Xylitol, the sweetener commonly used in tea and coffee as a sugar substitute, and to flavour human foods, is potentially fatal for dogs.
The South African Veterinary Association (SAVA) warns that any dog swallowing xylitol should be taken to a vet immediately. The sooner he or she receives treatment, the better the chance of survival.
Xylitol is commonly used in sugar-free chewing gum, diabetic foodstuffs, and in low-carbohydrate diets.
Because its used in so many foodstuffs, the chances of it being eaten by dogs has increased dramatically in recent years. And as a result, the number of dogs dying from xylitol toxicity has also risen.
Not only dogs are affected; recently, accidental exposure in a flock of Cape Sugarbirds resulted in multiple acute deaths after ingesting xylitol solution from a nectar feeder.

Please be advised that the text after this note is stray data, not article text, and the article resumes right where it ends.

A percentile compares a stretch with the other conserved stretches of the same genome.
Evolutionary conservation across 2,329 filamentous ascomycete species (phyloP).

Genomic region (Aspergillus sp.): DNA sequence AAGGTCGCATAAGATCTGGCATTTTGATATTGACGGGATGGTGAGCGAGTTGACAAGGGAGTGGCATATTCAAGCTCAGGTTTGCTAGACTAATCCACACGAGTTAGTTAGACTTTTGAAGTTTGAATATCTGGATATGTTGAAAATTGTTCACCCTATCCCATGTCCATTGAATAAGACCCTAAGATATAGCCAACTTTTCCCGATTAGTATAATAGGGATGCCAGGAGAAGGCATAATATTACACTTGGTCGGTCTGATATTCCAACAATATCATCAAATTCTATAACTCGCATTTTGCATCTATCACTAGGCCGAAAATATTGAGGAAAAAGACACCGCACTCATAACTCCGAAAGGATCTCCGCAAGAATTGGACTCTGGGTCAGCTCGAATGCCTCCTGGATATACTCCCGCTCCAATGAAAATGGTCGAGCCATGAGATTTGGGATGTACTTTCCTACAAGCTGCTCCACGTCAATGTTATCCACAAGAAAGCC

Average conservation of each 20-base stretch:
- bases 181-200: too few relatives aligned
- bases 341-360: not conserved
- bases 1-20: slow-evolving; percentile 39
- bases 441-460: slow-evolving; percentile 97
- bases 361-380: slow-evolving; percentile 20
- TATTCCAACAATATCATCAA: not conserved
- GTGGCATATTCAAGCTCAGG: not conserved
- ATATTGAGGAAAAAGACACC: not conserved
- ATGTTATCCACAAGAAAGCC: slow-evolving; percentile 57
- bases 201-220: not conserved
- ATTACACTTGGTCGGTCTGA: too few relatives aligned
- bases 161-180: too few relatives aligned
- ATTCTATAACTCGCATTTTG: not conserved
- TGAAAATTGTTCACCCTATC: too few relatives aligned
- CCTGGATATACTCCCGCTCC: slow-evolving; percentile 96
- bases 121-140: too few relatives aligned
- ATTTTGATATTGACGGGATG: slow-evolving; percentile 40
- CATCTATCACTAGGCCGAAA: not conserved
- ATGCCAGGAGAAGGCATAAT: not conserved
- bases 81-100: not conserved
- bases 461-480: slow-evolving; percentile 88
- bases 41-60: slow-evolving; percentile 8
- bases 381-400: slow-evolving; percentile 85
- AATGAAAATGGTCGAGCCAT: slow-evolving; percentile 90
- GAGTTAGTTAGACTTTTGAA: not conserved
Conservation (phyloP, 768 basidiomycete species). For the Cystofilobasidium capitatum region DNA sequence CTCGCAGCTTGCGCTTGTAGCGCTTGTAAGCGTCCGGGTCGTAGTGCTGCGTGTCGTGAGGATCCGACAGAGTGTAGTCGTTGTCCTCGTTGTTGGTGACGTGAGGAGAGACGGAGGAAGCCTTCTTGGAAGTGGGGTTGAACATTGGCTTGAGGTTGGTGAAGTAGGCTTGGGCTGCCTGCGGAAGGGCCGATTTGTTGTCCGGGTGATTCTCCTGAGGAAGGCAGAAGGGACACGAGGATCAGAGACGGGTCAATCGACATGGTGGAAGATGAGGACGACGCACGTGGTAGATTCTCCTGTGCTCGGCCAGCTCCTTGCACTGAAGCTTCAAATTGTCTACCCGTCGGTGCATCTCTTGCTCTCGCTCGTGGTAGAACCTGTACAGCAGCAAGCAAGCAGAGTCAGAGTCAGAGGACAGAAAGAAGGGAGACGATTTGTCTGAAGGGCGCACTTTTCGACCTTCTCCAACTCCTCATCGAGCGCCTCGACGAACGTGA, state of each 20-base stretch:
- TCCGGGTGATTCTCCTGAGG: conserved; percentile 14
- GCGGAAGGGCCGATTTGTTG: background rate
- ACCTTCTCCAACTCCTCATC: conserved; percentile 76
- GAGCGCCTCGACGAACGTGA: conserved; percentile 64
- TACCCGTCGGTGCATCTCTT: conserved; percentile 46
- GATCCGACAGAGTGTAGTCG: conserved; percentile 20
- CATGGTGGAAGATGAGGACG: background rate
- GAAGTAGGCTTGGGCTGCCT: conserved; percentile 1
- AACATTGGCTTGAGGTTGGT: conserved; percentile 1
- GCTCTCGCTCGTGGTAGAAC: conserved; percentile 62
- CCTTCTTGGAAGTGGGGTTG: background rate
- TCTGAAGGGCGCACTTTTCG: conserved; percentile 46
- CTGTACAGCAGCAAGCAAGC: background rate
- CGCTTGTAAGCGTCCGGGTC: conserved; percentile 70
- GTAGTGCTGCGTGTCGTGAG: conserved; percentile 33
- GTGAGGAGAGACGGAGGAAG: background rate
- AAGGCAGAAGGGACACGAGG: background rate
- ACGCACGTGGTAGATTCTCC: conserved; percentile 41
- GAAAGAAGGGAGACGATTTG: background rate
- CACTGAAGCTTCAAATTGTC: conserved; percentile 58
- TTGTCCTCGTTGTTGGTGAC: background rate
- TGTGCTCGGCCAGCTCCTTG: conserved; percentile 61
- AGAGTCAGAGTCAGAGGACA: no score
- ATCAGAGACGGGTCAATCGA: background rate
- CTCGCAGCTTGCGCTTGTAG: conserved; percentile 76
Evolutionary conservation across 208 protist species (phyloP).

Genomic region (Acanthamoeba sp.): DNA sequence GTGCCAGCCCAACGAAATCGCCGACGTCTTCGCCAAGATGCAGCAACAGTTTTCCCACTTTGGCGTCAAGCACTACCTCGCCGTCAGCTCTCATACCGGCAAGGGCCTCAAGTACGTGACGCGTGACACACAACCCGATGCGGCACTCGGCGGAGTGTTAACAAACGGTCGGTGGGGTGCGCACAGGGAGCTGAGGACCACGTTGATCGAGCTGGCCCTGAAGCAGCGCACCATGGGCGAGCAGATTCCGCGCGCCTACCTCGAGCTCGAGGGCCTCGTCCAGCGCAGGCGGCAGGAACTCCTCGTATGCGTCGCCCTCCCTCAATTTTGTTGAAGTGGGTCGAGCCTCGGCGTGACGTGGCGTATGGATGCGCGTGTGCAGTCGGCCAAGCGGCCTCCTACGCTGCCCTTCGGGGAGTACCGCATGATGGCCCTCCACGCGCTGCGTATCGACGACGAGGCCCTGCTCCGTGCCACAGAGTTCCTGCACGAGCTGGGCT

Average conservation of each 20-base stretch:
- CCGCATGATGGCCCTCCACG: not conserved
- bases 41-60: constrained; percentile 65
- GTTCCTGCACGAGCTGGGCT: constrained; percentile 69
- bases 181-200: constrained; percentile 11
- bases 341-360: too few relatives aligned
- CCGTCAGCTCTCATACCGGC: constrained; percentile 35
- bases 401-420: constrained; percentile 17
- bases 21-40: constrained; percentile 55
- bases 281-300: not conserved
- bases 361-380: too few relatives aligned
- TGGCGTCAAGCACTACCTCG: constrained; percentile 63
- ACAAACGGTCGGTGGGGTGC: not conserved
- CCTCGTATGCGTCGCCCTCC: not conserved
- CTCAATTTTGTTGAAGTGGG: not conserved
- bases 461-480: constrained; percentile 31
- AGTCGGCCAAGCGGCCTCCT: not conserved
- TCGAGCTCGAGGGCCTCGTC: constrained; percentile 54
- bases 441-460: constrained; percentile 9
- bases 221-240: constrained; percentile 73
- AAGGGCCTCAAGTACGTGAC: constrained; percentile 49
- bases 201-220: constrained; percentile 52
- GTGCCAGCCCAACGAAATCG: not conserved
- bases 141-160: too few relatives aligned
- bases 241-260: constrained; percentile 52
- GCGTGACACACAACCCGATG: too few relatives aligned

SAVA says it is not yet known whether xylitol is toxic to domestic cats. Also, the chances of cats ingesting it are much lower than in dogs.
Other sweeteners, such as aspartame and saccharin, are not regarded as toxic to dogs.
Signs of xylitol ingestion
Depression, lethargy, vomiting, lack of muscle coordination and seizures.
If diagnosed and treated early on, xylitol toxicity has a fair prognosis. However, if treatment isn’t found quickly, the dog could die.